Resveratrol Has the Potential to Treat Diabetes
Jason Dyck has long believed that resveratrol might be a powerful antioxidant.
Professor at the University of Alberta studied natural compounds for several years to explore the potential benefits of resveratrol for exercise, lowering blood pressure, and heart health. Finally, resveratrol has the potential to treat diabetes.
Although the study of resveratrol treating obese patients has been shown to be effective, researchers have found that the amount of resveratrol circulating in the blood is very low, which allows scientists to question the mechanism of resveratrol.
In a new study published in the journal Diabetes, researchers examined the effects of resveratrol on intestinal bacteria or microbial communities in obese mice. The team found that 6 weeks of resveratrol-fed obese mice altered the composition of intestinal bacteria and improved glucose tolerance.
To expand the findings, the scientists conducted a second experiment, which extended the resveratrol from healthy mice for 6 weeks to 8 weeks.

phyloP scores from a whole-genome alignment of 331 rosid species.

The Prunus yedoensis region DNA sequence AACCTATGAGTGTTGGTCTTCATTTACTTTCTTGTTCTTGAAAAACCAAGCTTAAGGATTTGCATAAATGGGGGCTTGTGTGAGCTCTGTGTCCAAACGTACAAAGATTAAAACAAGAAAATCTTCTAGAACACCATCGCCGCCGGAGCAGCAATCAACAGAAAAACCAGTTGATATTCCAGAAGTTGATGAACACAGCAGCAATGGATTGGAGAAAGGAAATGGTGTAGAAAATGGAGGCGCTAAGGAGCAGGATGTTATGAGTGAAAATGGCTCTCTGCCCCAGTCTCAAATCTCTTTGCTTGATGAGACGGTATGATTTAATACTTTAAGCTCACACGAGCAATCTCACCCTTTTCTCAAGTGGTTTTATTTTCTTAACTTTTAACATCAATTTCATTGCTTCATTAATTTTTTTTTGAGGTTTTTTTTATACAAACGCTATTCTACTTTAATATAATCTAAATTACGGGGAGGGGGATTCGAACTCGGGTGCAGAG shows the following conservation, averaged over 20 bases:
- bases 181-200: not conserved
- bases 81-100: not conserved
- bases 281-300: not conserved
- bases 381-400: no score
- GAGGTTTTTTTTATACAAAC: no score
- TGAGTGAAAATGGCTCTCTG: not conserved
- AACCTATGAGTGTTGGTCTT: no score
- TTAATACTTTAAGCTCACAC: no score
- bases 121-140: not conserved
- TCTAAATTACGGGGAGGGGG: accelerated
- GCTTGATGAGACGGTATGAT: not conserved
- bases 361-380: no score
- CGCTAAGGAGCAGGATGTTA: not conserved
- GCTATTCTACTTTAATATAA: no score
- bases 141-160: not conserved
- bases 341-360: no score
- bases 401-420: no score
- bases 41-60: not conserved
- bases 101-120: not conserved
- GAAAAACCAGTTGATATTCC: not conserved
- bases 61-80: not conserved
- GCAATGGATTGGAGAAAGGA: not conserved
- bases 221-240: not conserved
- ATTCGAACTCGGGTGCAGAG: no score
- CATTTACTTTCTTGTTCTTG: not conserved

Dyck says he believes there are other things in the mixture that led to an improvement in glucose balance in obese mice, and researchers are trying to isolate the unknown compound. The team believes that these findings can open new paths for future diabetic patients.
Preliminary clinical trials show that resveratrol is also effective in type 2 diabetic patients. Resveratrol may, among others, improve glycemic control and decrease insulin resistance. These results show that resveratrol holds great potential to treat diabetes and would be useful to support conventional therapy.